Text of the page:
How precious are Your thoughts to me, O LORD ... how vast is the sum of them!

Friday, November 29, 2013

Indie Authors Book Sale

I am participating, for the first time, in an Indie Authors group sale. I hope that if you're in the market for books you find this helpful!

Welcome to the Holiday Indie Book Sale, where all of your reading dreams become a reality. Or rather, your holiday shopping spree! You don’t have to look any further than these awesome books by awesome self-published authors for gifts to stuff your stockings. From Black Friday through the day after Cyber Monday, fill your shelves with paperbacks!

Melody Valadez
DQTR44VX (20% off)

Faith Blum
93LQLRJ8 (10% off)

Marilynn Dawson 
2MU73RQR (10% off)
Mom's Little Black Book: Godly Advice for the High School Graduate:
Becoming the Bride of Christ: A Personal Journey:

Molly Evangeline

Kelsey Bryant
YFY84GHU (20% off)

Christina & Melody Grubb

Aubrey Hansen
D6PH5HAT (20% off)

Morgan Huneke
BX6RV6SK (20% off)

Vicki Lucas
Toxic: (Discounted to $10 through Paypal)

J. Grace Pennington
9L3ES8RT (20% off)
Firmament: In His Image:

Jordan Smith
5PC4QW6S (20% off)
Finding the Core of Your Story:

In addition, you may want to participate in this fun giveaway!

a Rafflecopter giveaway

Tuesday, November 26, 2013

Chatterbox in November


I’m once again joining in with the blog link-up Chatterbox from Rachel Heffington of Inkpen Authoress. This time the topic is death. I haven’t written any books containing definite tragedies, so I wrote a conversation between three characters from The Alice Quest just for Chatterbox. Either this conversation hasn’t happened yet or it happens off-stage, but it did give me an opportunity to touch on the different ways these characters – Amy, her sister Lisa, and their grandma – relate to the century-old disappearance of Alice Prescott.

    Lisa stared at Grandma and Amy, her eyebrows raised. “How do you know she didn’t die? Her story could have ended right there, in 1906 or whenever it was she disappeared.”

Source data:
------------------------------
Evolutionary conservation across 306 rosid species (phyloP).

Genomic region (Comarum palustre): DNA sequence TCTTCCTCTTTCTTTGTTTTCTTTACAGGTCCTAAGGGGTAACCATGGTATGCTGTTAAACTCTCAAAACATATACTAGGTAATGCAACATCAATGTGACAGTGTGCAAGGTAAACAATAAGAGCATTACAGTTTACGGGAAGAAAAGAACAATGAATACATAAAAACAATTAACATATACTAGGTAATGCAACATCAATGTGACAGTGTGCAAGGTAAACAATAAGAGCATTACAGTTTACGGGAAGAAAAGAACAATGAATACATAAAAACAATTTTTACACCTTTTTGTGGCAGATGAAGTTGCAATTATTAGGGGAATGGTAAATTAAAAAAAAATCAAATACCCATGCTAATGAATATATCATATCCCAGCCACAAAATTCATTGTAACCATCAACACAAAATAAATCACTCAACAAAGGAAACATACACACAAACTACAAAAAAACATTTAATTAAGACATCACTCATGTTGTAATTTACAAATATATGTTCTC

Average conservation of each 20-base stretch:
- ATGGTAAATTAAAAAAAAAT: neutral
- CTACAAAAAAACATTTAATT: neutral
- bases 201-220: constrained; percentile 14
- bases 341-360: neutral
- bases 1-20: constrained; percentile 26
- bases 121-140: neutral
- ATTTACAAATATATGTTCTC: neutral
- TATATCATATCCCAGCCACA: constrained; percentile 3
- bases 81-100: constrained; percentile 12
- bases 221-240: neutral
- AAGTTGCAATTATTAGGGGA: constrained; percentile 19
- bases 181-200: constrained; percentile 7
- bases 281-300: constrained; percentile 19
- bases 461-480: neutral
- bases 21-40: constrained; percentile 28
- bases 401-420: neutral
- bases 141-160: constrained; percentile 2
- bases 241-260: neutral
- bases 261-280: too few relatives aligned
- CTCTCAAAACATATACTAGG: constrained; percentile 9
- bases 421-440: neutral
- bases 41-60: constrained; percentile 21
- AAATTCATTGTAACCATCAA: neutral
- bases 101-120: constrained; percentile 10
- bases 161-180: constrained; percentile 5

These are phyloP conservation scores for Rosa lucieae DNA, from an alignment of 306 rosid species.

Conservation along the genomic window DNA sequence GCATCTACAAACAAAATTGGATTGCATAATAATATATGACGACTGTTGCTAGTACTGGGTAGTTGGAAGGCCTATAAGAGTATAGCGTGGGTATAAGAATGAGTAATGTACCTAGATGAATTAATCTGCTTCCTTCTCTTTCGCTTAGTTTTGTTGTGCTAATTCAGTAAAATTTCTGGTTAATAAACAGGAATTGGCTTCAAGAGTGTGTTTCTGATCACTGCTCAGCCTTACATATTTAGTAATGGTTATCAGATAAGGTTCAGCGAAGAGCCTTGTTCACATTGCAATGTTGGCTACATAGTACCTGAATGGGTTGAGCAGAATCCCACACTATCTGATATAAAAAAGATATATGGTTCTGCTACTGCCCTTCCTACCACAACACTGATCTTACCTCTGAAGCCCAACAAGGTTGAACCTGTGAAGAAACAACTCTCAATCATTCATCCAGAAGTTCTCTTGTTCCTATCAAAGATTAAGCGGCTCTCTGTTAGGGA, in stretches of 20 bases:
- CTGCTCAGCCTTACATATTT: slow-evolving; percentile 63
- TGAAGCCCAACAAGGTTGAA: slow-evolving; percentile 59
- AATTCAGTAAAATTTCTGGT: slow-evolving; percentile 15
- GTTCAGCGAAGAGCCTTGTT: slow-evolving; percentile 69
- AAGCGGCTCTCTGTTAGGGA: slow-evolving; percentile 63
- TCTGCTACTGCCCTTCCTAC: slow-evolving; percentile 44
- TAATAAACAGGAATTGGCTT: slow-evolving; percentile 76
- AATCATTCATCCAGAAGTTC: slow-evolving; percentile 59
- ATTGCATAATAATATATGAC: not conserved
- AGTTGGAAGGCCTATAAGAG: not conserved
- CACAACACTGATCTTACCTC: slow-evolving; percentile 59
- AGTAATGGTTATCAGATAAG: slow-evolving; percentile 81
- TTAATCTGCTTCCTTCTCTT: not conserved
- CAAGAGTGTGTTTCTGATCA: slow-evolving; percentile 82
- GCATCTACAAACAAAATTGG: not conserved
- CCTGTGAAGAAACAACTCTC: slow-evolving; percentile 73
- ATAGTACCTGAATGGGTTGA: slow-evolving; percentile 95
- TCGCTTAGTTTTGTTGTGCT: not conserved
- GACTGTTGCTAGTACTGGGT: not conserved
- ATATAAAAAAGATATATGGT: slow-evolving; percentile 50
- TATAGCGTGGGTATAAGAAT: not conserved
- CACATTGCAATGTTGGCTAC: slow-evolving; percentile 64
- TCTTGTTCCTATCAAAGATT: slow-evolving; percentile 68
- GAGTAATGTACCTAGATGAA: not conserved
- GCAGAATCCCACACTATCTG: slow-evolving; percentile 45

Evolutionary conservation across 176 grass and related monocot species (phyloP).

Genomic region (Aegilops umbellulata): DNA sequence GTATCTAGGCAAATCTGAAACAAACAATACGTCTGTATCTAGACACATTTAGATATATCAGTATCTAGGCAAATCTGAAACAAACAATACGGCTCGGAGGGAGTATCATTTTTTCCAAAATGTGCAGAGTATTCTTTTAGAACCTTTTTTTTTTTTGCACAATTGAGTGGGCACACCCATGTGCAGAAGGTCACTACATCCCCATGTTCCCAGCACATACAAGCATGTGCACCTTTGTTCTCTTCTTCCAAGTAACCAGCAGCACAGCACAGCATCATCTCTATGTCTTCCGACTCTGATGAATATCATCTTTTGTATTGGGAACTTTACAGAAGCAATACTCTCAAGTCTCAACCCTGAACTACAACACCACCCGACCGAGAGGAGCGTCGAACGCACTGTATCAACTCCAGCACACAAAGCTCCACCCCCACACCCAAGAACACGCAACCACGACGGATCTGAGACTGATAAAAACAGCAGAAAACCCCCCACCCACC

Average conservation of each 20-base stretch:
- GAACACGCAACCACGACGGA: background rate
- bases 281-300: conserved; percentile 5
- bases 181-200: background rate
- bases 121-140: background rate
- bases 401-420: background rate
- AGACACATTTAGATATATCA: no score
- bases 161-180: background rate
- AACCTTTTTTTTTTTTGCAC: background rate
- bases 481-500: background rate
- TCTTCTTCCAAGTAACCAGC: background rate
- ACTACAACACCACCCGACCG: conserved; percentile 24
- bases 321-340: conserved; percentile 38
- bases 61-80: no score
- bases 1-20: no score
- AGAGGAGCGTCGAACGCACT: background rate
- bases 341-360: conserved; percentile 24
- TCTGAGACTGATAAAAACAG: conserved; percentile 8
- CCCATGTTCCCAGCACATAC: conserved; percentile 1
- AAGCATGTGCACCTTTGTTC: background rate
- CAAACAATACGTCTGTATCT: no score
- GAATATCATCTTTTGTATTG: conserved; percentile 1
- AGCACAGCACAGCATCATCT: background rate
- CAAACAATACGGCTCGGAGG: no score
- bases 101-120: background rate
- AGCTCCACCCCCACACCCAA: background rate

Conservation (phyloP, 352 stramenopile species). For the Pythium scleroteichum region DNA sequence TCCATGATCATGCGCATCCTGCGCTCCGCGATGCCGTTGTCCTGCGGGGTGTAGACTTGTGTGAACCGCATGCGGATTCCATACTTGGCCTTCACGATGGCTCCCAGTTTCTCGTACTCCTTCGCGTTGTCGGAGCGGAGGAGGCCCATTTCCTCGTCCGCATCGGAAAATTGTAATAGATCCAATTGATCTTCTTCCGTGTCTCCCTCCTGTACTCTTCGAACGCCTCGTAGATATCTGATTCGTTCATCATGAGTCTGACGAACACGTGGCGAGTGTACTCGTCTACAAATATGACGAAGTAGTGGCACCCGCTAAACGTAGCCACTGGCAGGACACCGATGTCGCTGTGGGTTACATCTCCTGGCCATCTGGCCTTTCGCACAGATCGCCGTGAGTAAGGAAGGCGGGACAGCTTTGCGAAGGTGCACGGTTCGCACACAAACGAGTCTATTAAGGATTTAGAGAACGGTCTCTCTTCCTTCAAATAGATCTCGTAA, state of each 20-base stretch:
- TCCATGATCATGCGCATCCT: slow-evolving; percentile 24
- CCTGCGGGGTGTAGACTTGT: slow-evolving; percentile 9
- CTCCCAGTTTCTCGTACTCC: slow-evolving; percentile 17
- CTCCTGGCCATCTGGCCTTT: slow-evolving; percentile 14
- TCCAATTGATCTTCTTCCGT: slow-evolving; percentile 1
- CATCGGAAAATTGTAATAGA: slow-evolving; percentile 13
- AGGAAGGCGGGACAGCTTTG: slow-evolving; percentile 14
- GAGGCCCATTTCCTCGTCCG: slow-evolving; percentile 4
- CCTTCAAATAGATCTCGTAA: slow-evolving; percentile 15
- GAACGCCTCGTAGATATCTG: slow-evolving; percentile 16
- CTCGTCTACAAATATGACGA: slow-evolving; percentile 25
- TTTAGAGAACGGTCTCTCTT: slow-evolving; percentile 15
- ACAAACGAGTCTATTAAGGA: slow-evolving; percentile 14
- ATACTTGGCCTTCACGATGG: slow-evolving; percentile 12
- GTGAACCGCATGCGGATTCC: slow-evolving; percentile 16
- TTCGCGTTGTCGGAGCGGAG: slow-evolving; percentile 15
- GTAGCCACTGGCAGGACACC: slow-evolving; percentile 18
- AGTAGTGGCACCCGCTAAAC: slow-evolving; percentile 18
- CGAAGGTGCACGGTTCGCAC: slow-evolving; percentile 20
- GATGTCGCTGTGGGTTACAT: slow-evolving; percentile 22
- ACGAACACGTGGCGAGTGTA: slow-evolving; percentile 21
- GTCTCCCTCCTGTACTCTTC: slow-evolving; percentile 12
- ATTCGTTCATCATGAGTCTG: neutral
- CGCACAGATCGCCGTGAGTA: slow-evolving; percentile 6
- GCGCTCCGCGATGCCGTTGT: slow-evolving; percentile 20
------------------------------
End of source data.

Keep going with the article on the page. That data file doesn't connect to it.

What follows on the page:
“Her diary itself says she eloped,” Amy replied, forgetting any doubts she’d had herself. Stating evidence to contradict Lisa often had that effect.
   “She might as well have died,” Grandma declared, throwing out her hands as if exasperated. “Nora never saw her again.”

   “It was worse than death because there was never any closure.” Amy sat on the porch railing as a chill crept over her, sent by the wind and clouded sky as much as by her thoughts. “Why didn’t Alice contact Nora at least? She would have kept it a secret. Alice would have been a wife and possibly a mother by then; she wouldn’t have had to deal with her parents. Nora must have felt betrayed. It was like Alice had killed herself and kept herself dead all the while that she held the power of resurrecting. She didn’t love Nora enough to resurrect herself.” Amy took her gaze from the porch floorboards and looked meditatively at Lisa. “That’s no way to treat a sister.”

This was just a snippet, because I wanted it to feel like it came straight from the story. Hopefully something like it will go straight into the story!

To finish up, I hope you have a wonderful and meaningful Thanksgiving. Take advantage of this celebration to be rededicated to God as you give Him thanks and realize how much He has done for us!

Friday, November 22, 2013

November Snippets


It’s Snippets of Story time! How appropriate that my 100th blog post is about the stories I write ... my impetus for beginning a blog in the first place. And so, here are some lines from Adventure in England and The Alice Quest that I’ve written this month.

Reanna didn’t answer, but parted her lips and started singing wordlessly in a gliding melody, her soprano climbing louder and louder. I felt her emotions: she hadn’t sung for two weeks! So much was pent up inside that it poured forth now as if we were in the hills of the Lake District again, swept by the wind, teased by the sun and the clouds.
Adventure in England

“Nine o’clock already, kitten?” Amy called, though she could see the old mute cuckoo in her clock was about to pop out. The evening sky of June was still a luminescent smoky blue; if the trees had not been so thick, she might have been able to see the sunset from her window. (However, she wouldn’t have traded glorious house-hiding Sherwood-Forest trees for a sunset she could stroll out to the road to see.)
“Ye-es,” Kristia mewed deliberately, not swayed.
Amy smiled. Not too long ago, when Kristia was learning how to tell time, she could always make Kristia second-guess herself. “All right then, ask Lewis if he wants to listen, and I’ll be right there.”

The Alice Quest

[Amy] hadn’t quite lost it, but she hadn’t kept it together, either. Her squabbles with Lisa felt so childish, but she couldn’t get the better of them. Was this anything like Alice’s turmoil as she confronted the division in her family, between her and her parents and between her and Del?